Pat Tillman, the player who left the NFL millions to die in the war at age 27

Patrick “Pat” Tillman is remembered for being part of two of the most respected communities in America: the NFL and the Military. Although if Tillman had not had a fleeting step through the grills, probably today the world would not even know who he is and would be one more casualty of the US army, like thousands of others. His quest for heroism caused him to cut short a promising career in football and he only met his death at the age of 27.

Tillman was one of many cases where patriotism lured him to a place less safe than the playing field; in one scenario he ran to stop his rivals, in the other he had to run to save his own life. Despite his short stature for his position (1.80), Tillman’s qualities quickly began to attract attention, although for many others, he was a player with an insufficient size, augury that his continuity could not make a leap to professionalism.

Tillman was aware that his work would be the only one that could put him to compete among the most outstanding. Bill Belichick, the head coach of the Patriots and who was able to meet Pat in some tests, described him as an extremely intelligent person and who had the basic qualities that his position required.

In the same generation in which Payton Mannig was selected by the Indianapolis Colts, Tillman had to wait for 225 players to be selected before him and it was until the seventh round that he was chosen by the Arizona Cardinals. He was an out-of-the-ordinary rookie. He would arrive at his workouts by bicycle and bring books under his arm. But once equipped, it became a kind of care. Tillman’s mentality was what Cardinals coaches needed to inject into the rest of the team.

Pat Tillman, the player who left the NFL millions to die in the

With intelligence and speed as his best attributes, Pat immediately earned a spot on the Arizona team’s starting roster. Already in their first season in the NFL, Tillman and the Cardinals signed one of their best seasons entering the playoffs. He was a fan favorite. But the rookie’s head was also directed to other aspects, as he declared himself with a patriotic bone and let himself be carried away by the emotion of the pre-match ceremonies.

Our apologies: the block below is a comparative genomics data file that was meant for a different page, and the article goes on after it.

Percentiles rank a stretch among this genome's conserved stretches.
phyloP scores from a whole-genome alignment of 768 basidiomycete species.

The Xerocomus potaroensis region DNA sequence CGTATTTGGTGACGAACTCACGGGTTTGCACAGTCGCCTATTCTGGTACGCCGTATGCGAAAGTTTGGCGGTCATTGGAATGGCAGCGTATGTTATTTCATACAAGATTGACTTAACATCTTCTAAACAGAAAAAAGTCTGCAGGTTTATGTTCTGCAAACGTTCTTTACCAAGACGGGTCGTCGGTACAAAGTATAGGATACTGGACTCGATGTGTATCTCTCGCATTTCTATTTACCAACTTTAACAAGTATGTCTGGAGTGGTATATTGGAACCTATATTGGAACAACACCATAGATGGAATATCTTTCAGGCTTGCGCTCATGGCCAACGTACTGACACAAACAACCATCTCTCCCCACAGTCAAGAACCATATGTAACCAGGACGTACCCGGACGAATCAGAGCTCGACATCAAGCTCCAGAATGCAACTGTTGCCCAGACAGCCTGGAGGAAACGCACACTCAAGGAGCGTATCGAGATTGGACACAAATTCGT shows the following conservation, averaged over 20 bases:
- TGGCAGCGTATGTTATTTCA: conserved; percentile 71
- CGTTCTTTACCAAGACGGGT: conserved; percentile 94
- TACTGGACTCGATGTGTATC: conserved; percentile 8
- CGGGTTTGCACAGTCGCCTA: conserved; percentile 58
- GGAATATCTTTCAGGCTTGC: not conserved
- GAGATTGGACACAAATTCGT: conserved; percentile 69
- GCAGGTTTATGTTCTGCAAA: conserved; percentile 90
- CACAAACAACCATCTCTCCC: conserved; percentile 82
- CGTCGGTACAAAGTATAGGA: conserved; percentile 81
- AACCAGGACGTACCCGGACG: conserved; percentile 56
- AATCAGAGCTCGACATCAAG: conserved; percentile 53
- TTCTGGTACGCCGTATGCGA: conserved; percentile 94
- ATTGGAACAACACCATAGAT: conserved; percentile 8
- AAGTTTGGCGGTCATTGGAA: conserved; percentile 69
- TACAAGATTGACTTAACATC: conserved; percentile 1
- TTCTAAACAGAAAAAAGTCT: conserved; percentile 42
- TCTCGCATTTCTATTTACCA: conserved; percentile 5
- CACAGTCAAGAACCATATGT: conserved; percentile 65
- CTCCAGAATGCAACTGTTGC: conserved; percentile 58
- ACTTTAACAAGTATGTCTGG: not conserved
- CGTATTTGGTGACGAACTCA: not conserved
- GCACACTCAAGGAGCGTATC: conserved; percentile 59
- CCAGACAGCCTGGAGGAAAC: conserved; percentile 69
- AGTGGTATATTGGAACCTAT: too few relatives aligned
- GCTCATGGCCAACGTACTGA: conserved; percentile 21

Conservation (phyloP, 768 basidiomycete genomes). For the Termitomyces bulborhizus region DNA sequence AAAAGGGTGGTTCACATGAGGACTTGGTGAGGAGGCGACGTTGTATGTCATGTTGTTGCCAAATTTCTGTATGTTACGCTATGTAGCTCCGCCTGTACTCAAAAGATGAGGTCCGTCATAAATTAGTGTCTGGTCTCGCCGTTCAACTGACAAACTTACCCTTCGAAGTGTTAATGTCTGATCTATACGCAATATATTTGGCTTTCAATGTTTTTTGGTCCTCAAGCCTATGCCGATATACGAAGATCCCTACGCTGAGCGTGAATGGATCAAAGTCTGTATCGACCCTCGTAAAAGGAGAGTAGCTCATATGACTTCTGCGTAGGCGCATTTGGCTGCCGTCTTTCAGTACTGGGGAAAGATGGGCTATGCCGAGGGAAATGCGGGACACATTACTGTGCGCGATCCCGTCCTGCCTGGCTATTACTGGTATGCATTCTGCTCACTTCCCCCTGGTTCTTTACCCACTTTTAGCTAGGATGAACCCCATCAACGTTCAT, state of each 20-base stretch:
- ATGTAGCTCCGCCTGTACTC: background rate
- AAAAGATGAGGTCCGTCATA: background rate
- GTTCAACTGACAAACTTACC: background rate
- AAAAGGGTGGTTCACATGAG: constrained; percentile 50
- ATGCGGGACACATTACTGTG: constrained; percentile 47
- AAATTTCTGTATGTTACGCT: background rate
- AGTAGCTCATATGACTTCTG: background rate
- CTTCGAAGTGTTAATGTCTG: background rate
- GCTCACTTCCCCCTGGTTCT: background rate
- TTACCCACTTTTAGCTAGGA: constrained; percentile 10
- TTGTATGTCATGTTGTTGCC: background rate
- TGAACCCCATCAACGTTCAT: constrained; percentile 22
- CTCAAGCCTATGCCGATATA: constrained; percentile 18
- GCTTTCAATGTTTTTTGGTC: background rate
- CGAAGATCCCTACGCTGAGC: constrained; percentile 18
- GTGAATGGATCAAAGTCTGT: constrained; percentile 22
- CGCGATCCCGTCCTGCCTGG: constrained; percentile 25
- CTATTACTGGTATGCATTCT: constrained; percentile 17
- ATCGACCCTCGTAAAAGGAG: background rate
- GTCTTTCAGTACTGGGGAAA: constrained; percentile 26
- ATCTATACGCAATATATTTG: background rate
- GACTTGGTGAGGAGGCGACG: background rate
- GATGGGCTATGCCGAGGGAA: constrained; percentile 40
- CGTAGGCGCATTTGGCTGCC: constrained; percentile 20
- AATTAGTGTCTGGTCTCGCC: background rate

In the 2000 season, Pat made the best of his campaigns with 144 tackles, of which 107 were alone and 37 assists; 1.5 sacks, two forced fumbles, two recovered fumbles and one interception. The outlook looked favorable for the Californian and contracts of millions were on his table. But the air changed after the attack on the Twin Towers on September 11, 2001. With his previously pronounced patriotic identity, Patrick decided to enlist in 2002 with the United States army, with the task of ending the terrorism that was settling in the Middle East. According to media reports, the former player shelved the Cardinals’ proposal for $3.6 million a year before leaving for the war.

Both Patrick, and his brother Kevin who was also starting a career with the Cleveland Indians of MLB, were named ‘Army Rangers’. At the time, Pat was part of the initial invasion of Iraq and was part of Operation Iraqi Freedom. He would then move to Afghanistan where he flew several combat missions. However, on April 22, 2004, a comrade’s fire hit Tillman, causing his immediate death during an ambush when he was mistaken for a Taliban. As something common in the United States, the story of his death has been modified with the simple fact of wanting to represent a war hero, more because he is not just any soldier, but a former player of the same NFL.

The Armed Forces decorated Tillman with the Silver Star, one of the highest combat awards the United States bestows, in addition to the Purple Heart. The NFL wasn’t far behind, the Cardinals’ safety story is remembered every time it can. The University of Arizona retired his jersey and his friends and family created the Tillman Foundation, which is dedicated to bringing together outstanding service members.

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